C’mon, like who believes that? Probably not the people in this room. But they know that most American people really dislike Putin: Of the 15 “newsmakers” that Gallup asked survey respondents to rank in an August study, 90 percent viewed Putin unfavorably. So the Russia fans at the Trumpist summit now devised a way to distance themselves from that contemptible leader while working feverishly to elect his vengeful acolyte, Donald Trump—a pathway Putin likely opened for them deliberately.

“Let’s remember,” Grenell told the group, “we should start every conversation and finish every conversation by saying, ‘Vladimir Putin wants Joe Biden to be reelected.’” His eyes shined with glee. Given this, it wasn’t really surprising that a resolution drafted by the CPAC board condemning “the police-state tactics of Xi Jinping, Vladimir Putin, Lula de Silva, and Joe Biden” was agreed to by voice vote. About an hour into the proceedings, Senator Tommy Tuberville sauntered in and was invited to offer a few words. “Our country’s in trouble,” he said. “You think you’re in trouble? We’re in trouble. There’s not one thing that we’re doing right since President Biden took office.... We’re broke. We have no borders. Our military is woke.” This was the man who single-handedly held up the promotions of hundreds of career military personnel for months because of his disagreement with the Department of Defense policy on abortion.

Taking place at a momentous time in global election cycles, this year’s CPAC was closely tied not only to the U.S. presidential contest (Trump being the conference keynote speaker) but also to the June elections for members of the European Parliament, or MEPs. Hungary is currently locked in dispute with EU leaders in Brussels over Hungary’s draconian laws against queer people, which are justified by the government of Prime Minister Viktor Orbán under the guise of preserving the nation’s great culture.

“And the [EU] countries, although they are coming with this democracy and rule of law bullshit, sorry for using this word … their core problem is that there is a country, there is a government, there is a right-wing force in the heart of Europe, in the center, standing up firmly for those values,” said Miklos Szantho of CPAC Hungary. “So … the ultimate goal that we do have in this election—for the MEP elections and for the American elections—is to build a global coalition against the globalists.”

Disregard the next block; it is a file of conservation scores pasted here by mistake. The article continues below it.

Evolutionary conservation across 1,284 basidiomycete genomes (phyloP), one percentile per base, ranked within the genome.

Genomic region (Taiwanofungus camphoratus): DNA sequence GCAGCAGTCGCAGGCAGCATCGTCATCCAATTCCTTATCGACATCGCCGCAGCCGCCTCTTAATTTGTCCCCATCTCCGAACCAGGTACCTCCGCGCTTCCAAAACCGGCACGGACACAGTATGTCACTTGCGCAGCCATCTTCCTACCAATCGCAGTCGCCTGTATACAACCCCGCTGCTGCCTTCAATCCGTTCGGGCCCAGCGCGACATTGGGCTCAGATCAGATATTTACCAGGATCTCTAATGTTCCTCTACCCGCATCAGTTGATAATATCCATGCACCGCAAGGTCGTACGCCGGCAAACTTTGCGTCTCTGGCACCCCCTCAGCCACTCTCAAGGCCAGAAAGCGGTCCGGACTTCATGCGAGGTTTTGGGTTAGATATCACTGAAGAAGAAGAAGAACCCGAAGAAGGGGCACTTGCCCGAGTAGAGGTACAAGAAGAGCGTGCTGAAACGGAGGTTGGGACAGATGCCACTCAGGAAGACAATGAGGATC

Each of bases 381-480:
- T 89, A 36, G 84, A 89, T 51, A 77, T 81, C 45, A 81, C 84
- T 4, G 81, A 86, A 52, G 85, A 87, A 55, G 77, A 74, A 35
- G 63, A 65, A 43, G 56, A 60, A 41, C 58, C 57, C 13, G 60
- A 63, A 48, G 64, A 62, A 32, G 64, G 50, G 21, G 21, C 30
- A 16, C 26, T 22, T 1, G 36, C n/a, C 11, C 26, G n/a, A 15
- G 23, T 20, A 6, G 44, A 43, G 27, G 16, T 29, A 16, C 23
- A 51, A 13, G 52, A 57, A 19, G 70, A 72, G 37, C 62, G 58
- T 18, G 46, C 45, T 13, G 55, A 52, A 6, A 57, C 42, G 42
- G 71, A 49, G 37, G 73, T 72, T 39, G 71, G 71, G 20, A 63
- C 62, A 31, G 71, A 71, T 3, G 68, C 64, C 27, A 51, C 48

Democracy did not have a good week at CPAC. It wasn’t just Szantho. On Thursday, video emerged of podcaster Jack Posobiec with Steve Bannon at a side event, announcing the end of democracy, adding, “We’re here to overthrow it completely. We didn’t get all the way there on January 6, but we will endeavor to get rid of it and replace it with this right here.” Posobiec fishes something small out of his pocket, perhaps a religious medal, and holds it up. “Because all glory is not to the government; all glory is to God.” Bannon chimes in with, “Amen.”

On Friday evening, a group of Nazis and other white supremacists gathered at a CPAC party, according to Ben Goggin of NBC News:

At the Young Republican mixer Friday evening, a group of Nazis who openly identified as national socialists mingled with mainstream conservative personalities, including some from Turning Point USA, and discussed so-called “race science” and antisemitic conspiracy theories.

Turning Point USA is a national group with chapters on college campuses that is aligned with the Republican Party and led by right-wing influencer Charlie Kirk.

At Bannon’s Wednesday night anti-globalist globalist confab, former U.K. Prime Minister Liz Truss (who lasted six weeks in office in a contest with a head of lettuce, sort of) called for coming down hard on protesters against Israel’s actions in Gaza. “The problem is we are not cracking down on people who are openly supporting terrorism,” she said. “… So often, it’s the extreme anti-capitalists, the extreme so-called environmentalists who are also peddling antisemitism. And what we need to do is, we need to make sure that they are just not allowed to have these massive protests.”

From the main stage on Saturday, Javier Milei, the newly elected neolibertarian president of Argentina, ranted against “unlimited democracy” and accused pro-choice organizations of having “a murderous agenda.” Milei ran for office on a campaign modeled on Trump’s—complete with “Make Argentina Great Again” caps—and has echoed Trump’s false claim of a stolen 2020 U.S. presidential election. On stage, the two enjoyed a close hug after Trump name-checked Milei from the podium.